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Israel Is Experiencing a Whiskey Revolution

The Cold War was initiated by one salient perception held by the Americans: The Domino Theory. This was the idea that if one nation fell to communism, then these round them can be toppled by the left in turn.

The inception of the 21st century has seen it’s very personal Domino Theory play out within the drinks business, and its very own collection of revolutions – the craft revolutions.

Beer was the primary to go; this had been effervescent away for many years within the states, Lagunitas Brewing Company founding its cell in 1993, the motion exploded via Europe within the final decade.

After the beer was conquered, beanie-wearers and people with ironic mustaches turned their hipster glasses to the next night out – gin. The gin trade was blitzkrieged, and rum is about to signal a treaty that leaves it comparatively unaltered so long as long because it joins the Speakeasy Cocktail Corps.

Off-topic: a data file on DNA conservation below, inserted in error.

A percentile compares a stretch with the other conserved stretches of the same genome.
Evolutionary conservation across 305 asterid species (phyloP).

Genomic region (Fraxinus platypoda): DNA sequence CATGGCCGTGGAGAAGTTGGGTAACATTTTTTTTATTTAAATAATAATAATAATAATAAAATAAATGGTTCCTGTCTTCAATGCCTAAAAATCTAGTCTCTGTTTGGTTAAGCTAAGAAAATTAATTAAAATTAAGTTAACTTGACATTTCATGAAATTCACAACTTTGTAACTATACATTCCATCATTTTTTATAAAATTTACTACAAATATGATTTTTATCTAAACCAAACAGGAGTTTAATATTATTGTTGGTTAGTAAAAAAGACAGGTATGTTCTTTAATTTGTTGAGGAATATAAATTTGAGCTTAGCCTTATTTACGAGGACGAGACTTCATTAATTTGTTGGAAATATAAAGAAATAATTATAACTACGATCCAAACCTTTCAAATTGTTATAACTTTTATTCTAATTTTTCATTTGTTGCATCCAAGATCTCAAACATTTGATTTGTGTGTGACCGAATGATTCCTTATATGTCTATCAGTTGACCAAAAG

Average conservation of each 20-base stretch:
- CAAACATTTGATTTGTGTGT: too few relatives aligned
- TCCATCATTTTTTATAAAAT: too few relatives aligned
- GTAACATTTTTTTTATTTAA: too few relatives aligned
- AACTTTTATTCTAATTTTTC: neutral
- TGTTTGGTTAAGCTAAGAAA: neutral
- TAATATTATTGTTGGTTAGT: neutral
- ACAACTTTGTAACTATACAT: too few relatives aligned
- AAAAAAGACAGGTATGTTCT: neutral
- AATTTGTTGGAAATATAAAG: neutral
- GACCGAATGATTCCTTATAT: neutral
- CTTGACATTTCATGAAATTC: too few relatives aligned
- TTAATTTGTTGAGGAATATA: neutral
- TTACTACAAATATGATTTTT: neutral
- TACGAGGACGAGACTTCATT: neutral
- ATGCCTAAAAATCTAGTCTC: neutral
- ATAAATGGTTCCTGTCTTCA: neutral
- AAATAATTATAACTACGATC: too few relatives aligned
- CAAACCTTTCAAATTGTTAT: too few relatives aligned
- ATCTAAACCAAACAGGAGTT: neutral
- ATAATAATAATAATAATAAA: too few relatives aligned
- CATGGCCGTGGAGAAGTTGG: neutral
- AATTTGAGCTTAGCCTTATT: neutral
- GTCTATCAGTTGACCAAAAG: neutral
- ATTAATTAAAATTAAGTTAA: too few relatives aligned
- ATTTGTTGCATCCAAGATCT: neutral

However, one traditional tipple has at all times remained at arm’s size, untouchable and impartial – whiskey.

If any whiskey was altered as beer and gin have been when their constitutions had been rewritten (some drastic technique and recipe departures), then it could not be a whiskey, merely a liqueur. The parameters for whiskey are too slender (it have to be aged in oak, it should be aged this a few years and should comprise this a lot of that) and admittedly, if it is not broke, don’t repair it.

And due to these restrictions, a craft whiskey revolution appears inconceivable, so it’s apt that the place the revolution seems to be underway is the final place you’d look, a spot seemingly unimaginable to distill whiskey: Tel-Aviv.

The Tel-Aviv climate is hostile. It has around 300 days of daylight, temperatures of 40C, and humidity ranges reaching 90%, which all fuse collectively into an oppressive vapor that leaves the air within the streets a thick, tobacco, and salt-laden soup.

If you happen to navigate this soup, within the shadow of Maccabi Tel-Aviv’s stadium, 10 minutes’ stroll from the traditional port metropolis of Jaffa, is the M&H Whiskey Distillery.


Richard King

Richard handles the food trends column and has been working here for 5 years. He is a very efficient writer as well as editor. His articles always reflect the technological advancements that are happening in the food sectors. In his free hours, he loves to go through various type of business magazines and keeps himself updated about the market and the economy.

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